Motlow State Community College
P.O. Box 8500
Lynchburg, TN 37352-8500
Rogers Honored in Surprise Reception
May 12, 2011
J. Stanley Rogers of Manchester traveled to Moore County Saturday knowing he was the speaker for Motlow College's two graduation ceremonies to be held that day. He also thought Dr. MaryLou Apple, president of the College, was treating him to lunch between the two commencements; but what he didn't know was there was more on the plate for him than just a meal. The lunch was actually a surprise reception held in his honor to thank him for his many years of service to the college communities.
Dr. Apple introduced Regent Fran Marcum who highlighted Rogers'16 years with the Tennessee Board of Regents. Marcum said, "Stanley was known as the mediator of the TBR." Then she commented directly to him, "Your word is solid and we always depended on it." Regent Marcum also thanked Rogers for his chairing the searches for Motlow's last two presidents, former Dr. Art Walker and current Dr. Apple. On behalf of the TBR she presented him with an engraved glass pillar that she said was a symbol of his being a pillar of strength.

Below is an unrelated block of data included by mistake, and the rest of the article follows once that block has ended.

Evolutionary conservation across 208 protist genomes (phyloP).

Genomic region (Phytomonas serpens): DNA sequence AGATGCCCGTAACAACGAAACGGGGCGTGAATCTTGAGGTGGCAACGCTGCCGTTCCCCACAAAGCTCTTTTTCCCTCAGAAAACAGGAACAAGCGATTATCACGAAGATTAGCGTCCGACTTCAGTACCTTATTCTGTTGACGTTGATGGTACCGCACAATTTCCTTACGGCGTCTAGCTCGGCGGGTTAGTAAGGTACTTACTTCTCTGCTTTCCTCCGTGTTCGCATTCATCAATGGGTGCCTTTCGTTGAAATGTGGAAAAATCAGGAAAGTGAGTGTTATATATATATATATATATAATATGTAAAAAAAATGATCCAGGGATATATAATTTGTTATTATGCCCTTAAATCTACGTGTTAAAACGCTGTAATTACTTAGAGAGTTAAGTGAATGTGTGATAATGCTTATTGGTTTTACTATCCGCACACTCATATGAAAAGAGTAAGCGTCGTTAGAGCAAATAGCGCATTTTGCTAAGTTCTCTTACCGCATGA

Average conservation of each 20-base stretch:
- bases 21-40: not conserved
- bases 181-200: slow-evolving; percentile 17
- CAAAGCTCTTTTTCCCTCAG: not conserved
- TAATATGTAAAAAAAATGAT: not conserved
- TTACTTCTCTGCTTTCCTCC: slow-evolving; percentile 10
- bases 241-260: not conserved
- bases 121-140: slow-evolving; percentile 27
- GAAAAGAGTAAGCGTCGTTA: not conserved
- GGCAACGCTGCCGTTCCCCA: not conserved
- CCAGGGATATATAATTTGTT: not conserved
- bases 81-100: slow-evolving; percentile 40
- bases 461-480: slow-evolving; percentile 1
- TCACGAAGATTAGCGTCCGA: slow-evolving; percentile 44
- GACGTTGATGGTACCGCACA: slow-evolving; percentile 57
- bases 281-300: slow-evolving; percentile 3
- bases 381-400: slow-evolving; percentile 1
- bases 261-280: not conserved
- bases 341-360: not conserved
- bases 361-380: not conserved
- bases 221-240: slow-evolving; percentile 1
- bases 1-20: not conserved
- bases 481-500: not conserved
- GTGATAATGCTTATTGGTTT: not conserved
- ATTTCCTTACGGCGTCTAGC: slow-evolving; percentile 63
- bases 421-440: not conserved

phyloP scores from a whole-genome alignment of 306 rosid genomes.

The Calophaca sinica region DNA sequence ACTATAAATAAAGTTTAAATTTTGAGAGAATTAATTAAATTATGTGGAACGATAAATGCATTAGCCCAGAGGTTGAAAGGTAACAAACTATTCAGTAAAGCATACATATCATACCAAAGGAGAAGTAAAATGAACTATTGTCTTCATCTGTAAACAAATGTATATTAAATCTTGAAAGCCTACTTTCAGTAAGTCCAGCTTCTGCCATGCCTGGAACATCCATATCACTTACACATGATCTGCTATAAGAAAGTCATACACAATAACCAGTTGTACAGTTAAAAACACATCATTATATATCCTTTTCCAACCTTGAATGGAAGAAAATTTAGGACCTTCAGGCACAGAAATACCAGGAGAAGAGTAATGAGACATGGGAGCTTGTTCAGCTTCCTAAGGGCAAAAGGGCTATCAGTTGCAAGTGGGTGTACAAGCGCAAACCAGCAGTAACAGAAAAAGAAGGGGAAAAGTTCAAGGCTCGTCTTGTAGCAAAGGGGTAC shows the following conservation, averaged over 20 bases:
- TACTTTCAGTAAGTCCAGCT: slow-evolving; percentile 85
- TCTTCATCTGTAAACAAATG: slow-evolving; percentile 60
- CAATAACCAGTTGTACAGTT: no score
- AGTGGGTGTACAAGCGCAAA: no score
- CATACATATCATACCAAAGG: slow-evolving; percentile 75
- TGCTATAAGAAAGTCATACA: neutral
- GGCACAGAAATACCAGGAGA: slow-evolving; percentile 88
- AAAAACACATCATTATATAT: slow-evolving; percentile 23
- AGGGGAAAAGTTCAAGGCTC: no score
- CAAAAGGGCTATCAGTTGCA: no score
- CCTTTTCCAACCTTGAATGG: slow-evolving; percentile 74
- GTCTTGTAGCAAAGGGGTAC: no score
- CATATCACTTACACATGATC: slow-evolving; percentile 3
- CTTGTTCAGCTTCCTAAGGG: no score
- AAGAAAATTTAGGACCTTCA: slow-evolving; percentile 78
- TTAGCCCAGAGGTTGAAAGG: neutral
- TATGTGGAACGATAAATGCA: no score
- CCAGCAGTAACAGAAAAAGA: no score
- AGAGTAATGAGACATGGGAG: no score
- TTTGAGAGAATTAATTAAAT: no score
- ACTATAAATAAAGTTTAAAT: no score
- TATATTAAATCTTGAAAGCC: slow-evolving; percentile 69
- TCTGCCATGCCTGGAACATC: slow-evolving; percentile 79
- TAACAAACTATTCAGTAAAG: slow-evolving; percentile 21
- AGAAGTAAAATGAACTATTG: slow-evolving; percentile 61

Tennessee Senator Eric Stewart, representing the 14th District, presented Rogers with a Senate Resolution bequeath in his honor. After reading aloud some of the lines in the resolution he joked, "Now Mr. Rogers, I realize you've probably got 20-30 of these hanging on your walls because you've done so much public service, but this is the only one you'll have with my signature."
Other members of the audience shared personal stories of working with former Regent Rogers including TBR Chancellor John Morgan, TBR Executive Assistant Sonja Mason, Motlow's first president, Dr. Sam Ingram and third president, Dr. Frank Glass.
An emotional Rogers thanked his friends and colleagues for the recognition saying it was unjust. He remarked, "Today is all about those 700 graduates receiving degrees from Motlow as well as all of the others graduating from our colleges and universities across the state." Rogers also said, "Without the foresight of the people in the 60's and 70's we wouldn't have our community colleges today and they are an integral part of our society."
In closing Rogers said, "Serving on the Tennessee Board of Regents is the most important and rewarding thing I've done in my life. Aside from my family, it's my finest accomplishment. I appreciate what you've done here today and I love you all."